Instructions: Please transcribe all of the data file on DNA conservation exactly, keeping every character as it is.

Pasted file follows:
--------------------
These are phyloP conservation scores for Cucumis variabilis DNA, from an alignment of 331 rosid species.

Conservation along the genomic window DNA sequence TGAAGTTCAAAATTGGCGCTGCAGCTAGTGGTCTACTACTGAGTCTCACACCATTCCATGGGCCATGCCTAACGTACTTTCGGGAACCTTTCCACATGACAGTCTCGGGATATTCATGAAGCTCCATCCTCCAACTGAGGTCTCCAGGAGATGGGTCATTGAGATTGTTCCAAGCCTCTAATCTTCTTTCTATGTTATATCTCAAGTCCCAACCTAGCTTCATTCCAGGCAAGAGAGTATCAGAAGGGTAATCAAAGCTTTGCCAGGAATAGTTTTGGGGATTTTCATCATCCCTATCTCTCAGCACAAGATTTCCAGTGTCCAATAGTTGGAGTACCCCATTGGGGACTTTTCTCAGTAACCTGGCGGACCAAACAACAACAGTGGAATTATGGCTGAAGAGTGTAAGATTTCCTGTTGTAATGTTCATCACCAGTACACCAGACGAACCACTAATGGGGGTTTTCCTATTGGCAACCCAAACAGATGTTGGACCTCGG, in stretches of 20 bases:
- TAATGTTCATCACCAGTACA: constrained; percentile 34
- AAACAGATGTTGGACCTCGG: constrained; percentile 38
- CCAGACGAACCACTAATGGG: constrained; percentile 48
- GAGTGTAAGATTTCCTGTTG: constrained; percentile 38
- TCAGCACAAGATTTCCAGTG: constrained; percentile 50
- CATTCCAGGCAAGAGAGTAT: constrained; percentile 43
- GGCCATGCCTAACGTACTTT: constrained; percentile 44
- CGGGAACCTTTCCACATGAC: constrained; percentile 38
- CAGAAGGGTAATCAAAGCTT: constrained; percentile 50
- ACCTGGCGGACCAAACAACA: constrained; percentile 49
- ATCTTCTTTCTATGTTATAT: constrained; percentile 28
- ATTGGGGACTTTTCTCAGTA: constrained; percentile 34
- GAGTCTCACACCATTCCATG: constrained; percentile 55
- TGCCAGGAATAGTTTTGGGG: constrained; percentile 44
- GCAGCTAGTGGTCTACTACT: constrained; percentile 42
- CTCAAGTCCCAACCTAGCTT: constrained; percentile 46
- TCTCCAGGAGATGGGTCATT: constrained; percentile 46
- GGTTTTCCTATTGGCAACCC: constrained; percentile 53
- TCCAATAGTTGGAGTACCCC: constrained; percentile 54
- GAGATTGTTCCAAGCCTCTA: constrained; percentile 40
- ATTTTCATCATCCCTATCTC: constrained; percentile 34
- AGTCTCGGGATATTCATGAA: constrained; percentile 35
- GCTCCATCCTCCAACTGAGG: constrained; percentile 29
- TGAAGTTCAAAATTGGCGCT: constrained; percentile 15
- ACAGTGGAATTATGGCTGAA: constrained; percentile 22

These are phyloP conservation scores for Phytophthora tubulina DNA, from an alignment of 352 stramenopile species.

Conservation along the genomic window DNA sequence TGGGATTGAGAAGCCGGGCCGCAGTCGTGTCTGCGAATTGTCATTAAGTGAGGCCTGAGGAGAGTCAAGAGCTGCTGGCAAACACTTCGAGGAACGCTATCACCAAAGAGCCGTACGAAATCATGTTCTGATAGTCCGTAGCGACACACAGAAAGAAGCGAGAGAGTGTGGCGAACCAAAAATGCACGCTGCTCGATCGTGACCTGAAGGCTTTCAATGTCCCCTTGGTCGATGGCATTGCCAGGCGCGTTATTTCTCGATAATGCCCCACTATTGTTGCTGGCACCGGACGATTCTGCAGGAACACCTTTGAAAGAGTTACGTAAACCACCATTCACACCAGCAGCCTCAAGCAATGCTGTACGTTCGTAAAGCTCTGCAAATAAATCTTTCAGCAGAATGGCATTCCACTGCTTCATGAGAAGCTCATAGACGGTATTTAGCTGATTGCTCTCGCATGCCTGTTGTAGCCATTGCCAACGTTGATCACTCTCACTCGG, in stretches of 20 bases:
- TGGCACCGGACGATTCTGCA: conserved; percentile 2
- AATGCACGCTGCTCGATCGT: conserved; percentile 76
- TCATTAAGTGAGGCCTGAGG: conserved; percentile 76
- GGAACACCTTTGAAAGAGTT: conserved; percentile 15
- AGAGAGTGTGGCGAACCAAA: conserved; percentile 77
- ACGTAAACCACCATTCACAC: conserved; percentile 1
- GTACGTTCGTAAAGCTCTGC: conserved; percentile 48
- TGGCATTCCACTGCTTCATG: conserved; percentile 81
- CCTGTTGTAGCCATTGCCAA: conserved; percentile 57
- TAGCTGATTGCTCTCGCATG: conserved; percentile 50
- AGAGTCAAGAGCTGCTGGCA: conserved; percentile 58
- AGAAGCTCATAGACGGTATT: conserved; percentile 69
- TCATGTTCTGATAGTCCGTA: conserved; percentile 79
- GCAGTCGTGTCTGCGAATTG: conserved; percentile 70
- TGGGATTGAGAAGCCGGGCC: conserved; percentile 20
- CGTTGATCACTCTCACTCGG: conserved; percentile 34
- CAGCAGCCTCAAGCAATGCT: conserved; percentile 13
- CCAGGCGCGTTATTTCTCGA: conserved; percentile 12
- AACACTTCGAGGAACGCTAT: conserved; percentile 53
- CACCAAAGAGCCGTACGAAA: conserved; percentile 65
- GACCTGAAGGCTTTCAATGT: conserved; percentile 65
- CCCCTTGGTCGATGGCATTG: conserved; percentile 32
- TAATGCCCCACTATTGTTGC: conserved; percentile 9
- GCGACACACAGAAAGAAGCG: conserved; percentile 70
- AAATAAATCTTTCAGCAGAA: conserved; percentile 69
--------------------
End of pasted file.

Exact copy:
These are phyloP conservation scores for Cucumis variabilis DNA, from an alignment of 331 rosid species.

Conservation along the genomic window DNA sequence TGAAGTTCAAAATTGGCGCTGCAGCTAGTGGTCTACTACTGAGTCTCACACCATTCCATGGGCCATGCCTAACGTACTTTCGGGAACCTTTCCACATGACAGTCTCGGGATATTCATGAAGCTCCATCCTCCAACTGAGGTCTCCAGGAGATGGGTCATTGAGATTGTTCCAAGCCTCTAATCTTCTTTCTATGTTATATCTCAAGTCCCAACCTAGCTTCATTCCAGGCAAGAGAGTATCAGAAGGGTAATCAAAGCTTTGCCAGGAATAGTTTTGGGGATTTTCATCATCCCTATCTCTCAGCACAAGATTTCCAGTGTCCAATAGTTGGAGTACCCCATTGGGGACTTTTCTCAGTAACCTGGCGGACCAAACAACAACAGTGGAATTATGGCTGAAGAGTGTAAGATTTCCTGTTGTAATGTTCATCACCAGTACACCAGACGAACCACTAATGGGGGTTTTCCTATTGGCAACCCAAACAGATGTTGGACCTCGG, in stretches of 20 bases:
- TAATGTTCATCACCAGTACA: constrained; percentile 34
- AAACAGATGTTGGACCTCGG: constrained; percentile 38
- CCAGACGAACCACTAATGGG: constrained; percentile 48
- GAGTGTAAGATTTCCTGTTG: constrained; percentile 38
- TCAGCACAAGATTTCCAGTG: constrained; percentile 50
- CATTCCAGGCAAGAGAGTAT: constrained; percentile 43
- GGCCATGCCTAACGTACTTT: constrained; percentile 44
- CGGGAACCTTTCCACATGAC: constrained; percentile 38
- CAGAAGGGTAATCAAAGCTT: constrained; percentile 50
- ACCTGGCGGACCAAACAACA: constrained; percentile 49
- ATCTTCTTTCTATGTTATAT: constrained; percentile 28
- ATTGGGGACTTTTCTCAGTA: constrained; percentile 34
- GAGTCTCACACCATTCCATG: constrained; percentile 55
- TGCCAGGAATAGTTTTGGGG: constrained; percentile 44
- GCAGCTAGTGGTCTACTACT: constrained; percentile 42
- CTCAAGTCCCAACCTAGCTT: constrained; percentile 46
- TCTCCAGGAGATGGGTCATT: constrained; percentile 46
- GGTTTTCCTATTGGCAACCC: constrained; percentile 53
- TCCAATAGTTGGAGTACCCC: constrained; percentile 54
- GAGATTGTTCCAAGCCTCTA: constrained; percentile 40
- ATTTTCATCATCCCTATCTC: constrained; percentile 34
- AGTCTCGGGATATTCATGAA: constrained; percentile 35
- GCTCCATCCTCCAACTGAGG: constrained; percentile 29
- TGAAGTTCAAAATTGGCGCT: constrained; percentile 15
- ACAGTGGAATTATGGCTGAA: constrained; percentile 22

These are phyloP conservation scores for Phytophthora tubulina DNA, from an alignment of 352 stramenopile species.

Conservation along the genomic window DNA sequence TGGGATTGAGAAGCCGGGCCGCAGTCGTGTCTGCGAATTGTCATTAAGTGAGGCCTGAGGAGAGTCAAGAGCTGCTGGCAAACACTTCGAGGAACGCTATCACCAAAGAGCCGTACGAAATCATGTTCTGATAGTCCGTAGCGACACACAGAAAGAAGCGAGAGAGTGTGGCGAACCAAAAATGCACGCTGCTCGATCGTGACCTGAAGGCTTTCAATGTCCCCTTGGTCGATGGCATTGCCAGGCGCGTTATTTCTCGATAATGCCCCACTATTGTTGCTGGCACCGGACGATTCTGCAGGAACACCTTTGAAAGAGTTACGTAAACCACCATTCACACCAGCAGCCTCAAGCAATGCTGTACGTTCGTAAAGCTCTGCAAATAAATCTTTCAGCAGAATGGCATTCCACTGCTTCATGAGAAGCTCATAGACGGTATTTAGCTGATTGCTCTCGCATGCCTGTTGTAGCCATTGCCAACGTTGATCACTCTCACTCGG, in stretches of 20 bases:
- TGGCACCGGACGATTCTGCA: conserved; percentile 2
- AATGCACGCTGCTCGATCGT: conserved; percentile 76
- TCATTAAGTGAGGCCTGAGG: conserved; percentile 76
- GGAACACCTTTGAAAGAGTT: conserved; percentile 15
- AGAGAGTGTGGCGAACCAAA: conserved; percentile 77
- ACGTAAACCACCATTCACAC: conserved; percentile 1
- GTACGTTCGTAAAGCTCTGC: conserved; percentile 48
- TGGCATTCCACTGCTTCATG: conserved; percentile 81
- CCTGTTGTAGCCATTGCCAA: conserved; percentile 57
- TAGCTGATTGCTCTCGCATG: conserved; percentile 50
- AGAGTCAAGAGCTGCTGGCA: conserved; percentile 58
- AGAAGCTCATAGACGGTATT: conserved; percentile 69
- TCATGTTCTGATAGTCCGTA: conserved; percentile 79
- GCAGTCGTGTCTGCGAATTG: conserved; percentile 70
- TGGGATTGAGAAGCCGGGCC: conserved; percentile 20
- CGTTGATCACTCTCACTCGG: conserved; percentile 34
- CAGCAGCCTCAAGCAATGCT: conserved; percentile 13
- CCAGGCGCGTTATTTCTCGA: conserved; percentile 12
- AACACTTCGAGGAACGCTAT: conserved; percentile 53
- CACCAAAGAGCCGTACGAAA: conserved; percentile 65
- GACCTGAAGGCTTTCAATGT: conserved; percentile 65
- CCCCTTGGTCGATGGCATTG: conserved; percentile 32
- TAATGCCCCACTATTGTTGC: conserved; percentile 9
- GCGACACACAGAAAGAAGCG: conserved; percentile 70
- AAATAAATCTTTCAGCAGAA: conserved; percentile 69